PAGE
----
When I first encountered HarperDB, it was because I was trying to solve a problem related to storing and analyzing high-speed IoT sensor data on edge devices with limited resources.
Traditionally, you write the data to a transactional database- often times a document store like MongoDB. Then you configure some ETL process to transform and move that data to an analytics platform like PostgreSQL or SQL Server where you run your complex analytics queries (with JOINS, SUBSELECTS, CTE, etc.).
The problem with that strategy for IoT is that you can't run two databases on an edge device and expect to live a happy life. Constrained resources are the biggest reason, but I've also found that- as a developer- complexity is to be avoided if you ever want to take a day off.
So HarperDB's core product- a database that could write and read at very high speeds AT THE SAME TIME- addressed a lot my pain points.
Fast-forward to me taking a job there.
After watching the sales engineers do demos with a terminal open in one window and Postman open in the other, I realized that one thing has remained true for the 20-some odd years I've been working with cool technology built by engineers:
People don't buy your feature list, your metrics, your PoC, or your customer referrals. They buy your product's ability to let them catch their breath.
Your customers- like all of us- have a lot to do. Selling them the fastest database in the world won't do them any good if the very next thing out of your mouth is "You can use our built-in API to not only build your apps, but also to build all the visualization and management tools you need."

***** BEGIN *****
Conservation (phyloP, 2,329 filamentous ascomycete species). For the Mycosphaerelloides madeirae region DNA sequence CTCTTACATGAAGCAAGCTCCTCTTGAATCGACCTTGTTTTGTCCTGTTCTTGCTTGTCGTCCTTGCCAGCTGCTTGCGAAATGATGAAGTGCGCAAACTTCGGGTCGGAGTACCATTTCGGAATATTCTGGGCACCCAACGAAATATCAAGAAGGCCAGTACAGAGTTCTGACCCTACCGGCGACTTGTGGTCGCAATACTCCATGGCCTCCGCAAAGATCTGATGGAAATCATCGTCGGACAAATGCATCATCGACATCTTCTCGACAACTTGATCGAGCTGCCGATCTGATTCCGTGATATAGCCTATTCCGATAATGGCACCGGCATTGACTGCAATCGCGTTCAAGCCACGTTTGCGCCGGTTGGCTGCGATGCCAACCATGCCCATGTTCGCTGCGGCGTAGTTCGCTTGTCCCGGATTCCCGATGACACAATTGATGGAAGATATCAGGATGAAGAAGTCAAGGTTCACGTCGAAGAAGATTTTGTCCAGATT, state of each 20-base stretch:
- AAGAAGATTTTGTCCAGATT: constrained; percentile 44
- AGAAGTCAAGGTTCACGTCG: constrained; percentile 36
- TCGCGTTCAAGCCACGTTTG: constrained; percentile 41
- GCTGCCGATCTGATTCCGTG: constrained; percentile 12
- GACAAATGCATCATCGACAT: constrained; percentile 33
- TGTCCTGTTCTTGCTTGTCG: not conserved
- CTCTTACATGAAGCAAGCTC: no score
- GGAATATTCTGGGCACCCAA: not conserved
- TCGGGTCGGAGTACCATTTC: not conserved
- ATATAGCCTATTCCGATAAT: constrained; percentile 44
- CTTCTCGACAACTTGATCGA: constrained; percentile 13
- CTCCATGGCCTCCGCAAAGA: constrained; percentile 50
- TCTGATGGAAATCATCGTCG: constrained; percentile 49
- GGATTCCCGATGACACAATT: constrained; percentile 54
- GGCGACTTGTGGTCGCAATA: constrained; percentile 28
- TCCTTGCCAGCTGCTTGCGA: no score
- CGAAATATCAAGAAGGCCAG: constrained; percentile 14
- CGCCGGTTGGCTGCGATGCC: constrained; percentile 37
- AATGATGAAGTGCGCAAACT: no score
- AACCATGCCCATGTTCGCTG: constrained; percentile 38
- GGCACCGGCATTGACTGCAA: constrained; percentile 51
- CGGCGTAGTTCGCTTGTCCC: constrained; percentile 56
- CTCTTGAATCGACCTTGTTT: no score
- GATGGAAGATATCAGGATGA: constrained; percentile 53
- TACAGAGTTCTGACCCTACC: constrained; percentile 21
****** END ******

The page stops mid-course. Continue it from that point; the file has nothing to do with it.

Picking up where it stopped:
Microsoft's SQL Server Management Studio is- objectively- a rat's nest chock-full of good intentions and tiny buttons. But if it didn't exist, who on earth would buy SQL Server?
Making HarperDB easy to use meant building a management studio that anyone could use, which I think we've accomplished over the past few months.
We took the best bits of established solutions like SQL Server Management Studio, added the polish of tools like MongoDB's Compass, and delivered it as a web app so anyone could access and manage all their HarperDB instances in one place- without having to get approval to install it from Enterprise IT.
The result? Customers now had something other than a terminal window to look at during a pitch. And because HarperDB Studio lets them see high-velocity data flowing into the database and run complex queries against it at the same time, they see the value immediately: license one database that does the job of two.
In the real world, of course, a database's job is to store and deliver data in whatever manner the customer determines fits their need. It may only serve to create PowerBI dashboards, or deliver data to an AI algorithm, or power a web app.
But the value of a powerful user experience transcends how it might ultimately be used. It's more than brochureware- it's your customer's first taste of how you can make their life easier.
I fight every day to reduce complexity, both professionally and personally, because simplicity creates room for important moments. Gives them a chance to breathe. Selling software is no different- if your customer can see how your product makes their life easier- how it will give them a chance to breathe- you won't have to sell them on it.